Just before midnight, fireworks cascaded from the top of Reunion Tower, celebrating the end of 2020 and the beginning of a new year. If ever a departing year deserved a “don’t let the screen door hit you on the way out,” this was it. With many of the normal New Year’s Eve gatherings canceled or strictly downsized, it was reassuring to see at least one Dallas tradition still standing. And yes, in Dallas, five years qualifies as a tradition.
The Reunion Tower lit up on a cold, wet and ugly night. Thanks, 2020.
Our list of Festivus grievances was long this year, and the number of minor miracles short indeed. One minor miracle that did not occur was snow on New Year's Eve. Instead a just-above freezing rain lashed the city for two days, finally turning into a fine mist before the show began, cold and wet and ugly. So 2020.
Not that the weather bothered the attendees, because (theoretically at least) there weren’t any. Remember, this was still 2020 and we can’t have nice things. The show was meant to be primarily an online viewing experience. I know, right? Fireworks on TV? How kick ass is that? The normal places to watch, like the lovely lawn of Reunion Park, were closed to the public. The adjacent parking lots? Closed. Double decker parking lot off the Houston Street bridge? Closed. Thanks 2020, we appreciate the final reminder.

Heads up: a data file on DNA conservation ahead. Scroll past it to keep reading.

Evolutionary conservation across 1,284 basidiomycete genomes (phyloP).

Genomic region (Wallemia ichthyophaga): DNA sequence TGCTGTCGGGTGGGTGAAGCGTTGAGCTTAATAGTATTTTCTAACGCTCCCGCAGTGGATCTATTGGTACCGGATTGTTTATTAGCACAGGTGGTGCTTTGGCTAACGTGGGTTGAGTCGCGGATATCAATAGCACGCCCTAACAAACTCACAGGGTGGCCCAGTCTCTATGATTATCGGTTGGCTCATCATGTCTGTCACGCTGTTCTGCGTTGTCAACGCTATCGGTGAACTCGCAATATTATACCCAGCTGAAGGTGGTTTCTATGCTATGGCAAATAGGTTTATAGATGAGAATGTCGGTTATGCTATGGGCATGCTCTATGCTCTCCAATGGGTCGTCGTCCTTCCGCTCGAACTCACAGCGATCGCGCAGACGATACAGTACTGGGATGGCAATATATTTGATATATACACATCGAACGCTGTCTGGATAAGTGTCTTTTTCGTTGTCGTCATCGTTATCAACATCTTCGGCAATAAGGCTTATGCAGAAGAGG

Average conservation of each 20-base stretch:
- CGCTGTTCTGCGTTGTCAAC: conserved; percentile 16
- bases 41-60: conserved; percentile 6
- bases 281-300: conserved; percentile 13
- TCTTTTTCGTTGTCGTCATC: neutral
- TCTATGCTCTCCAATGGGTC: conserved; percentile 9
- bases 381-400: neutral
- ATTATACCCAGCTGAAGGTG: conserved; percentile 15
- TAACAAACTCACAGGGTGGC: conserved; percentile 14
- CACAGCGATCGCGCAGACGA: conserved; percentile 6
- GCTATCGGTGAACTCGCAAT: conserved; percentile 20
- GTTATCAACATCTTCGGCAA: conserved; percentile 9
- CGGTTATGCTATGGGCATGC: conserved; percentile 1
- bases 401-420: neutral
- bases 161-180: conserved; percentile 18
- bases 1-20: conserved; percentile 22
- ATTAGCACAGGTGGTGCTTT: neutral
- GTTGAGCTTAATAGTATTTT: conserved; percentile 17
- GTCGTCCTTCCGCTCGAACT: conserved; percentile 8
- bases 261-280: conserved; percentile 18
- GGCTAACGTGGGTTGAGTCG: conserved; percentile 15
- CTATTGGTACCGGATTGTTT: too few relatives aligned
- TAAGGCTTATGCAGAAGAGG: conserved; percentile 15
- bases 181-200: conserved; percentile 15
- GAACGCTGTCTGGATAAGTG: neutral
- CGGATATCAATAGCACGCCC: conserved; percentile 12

Traffic stopped to admire the firework display at the Reunion Tower.
This photographer eschewed the opportunity for a media pass, a tent, and maybe a bad cup of coffee and a porta potty, because, as an Observer
contributor, I am of the people. Instead, along with hundreds of other freedom-loving Texans, doubled-parked on the Houston Street bridge, where not only was there an unsupervised COVID-defying gathering, but the traffic hazards of unplanned lane closures as well. Together we had a great and unobstructed view of Reunion Tower across the empty fields and parking lots.
Looking to the east, a full two lanes of traffic on the Interstate 35 just stopped and put on their blinkers. An ambulance heading to Parkland struggled to get through the remaining lane, its horns and sirens sounding like those crazy NYE party favors. I’m not sure who the first person to come to a full stop on the city’s most dangerous stretch of road was, but he/she/they certainly have some big ones.
The year 2020 finally left us last night, and like that least favorite relative that overstayed their visit, the reaction was more relief than celebration. We still have a lot of cleaning up to do, and some hard feelings to get over, but hey, the good news is they’re gone.
Maybe it was the weather or the fact that watch areas around Reunion Tower were closed or COVID, but most people stayed at home.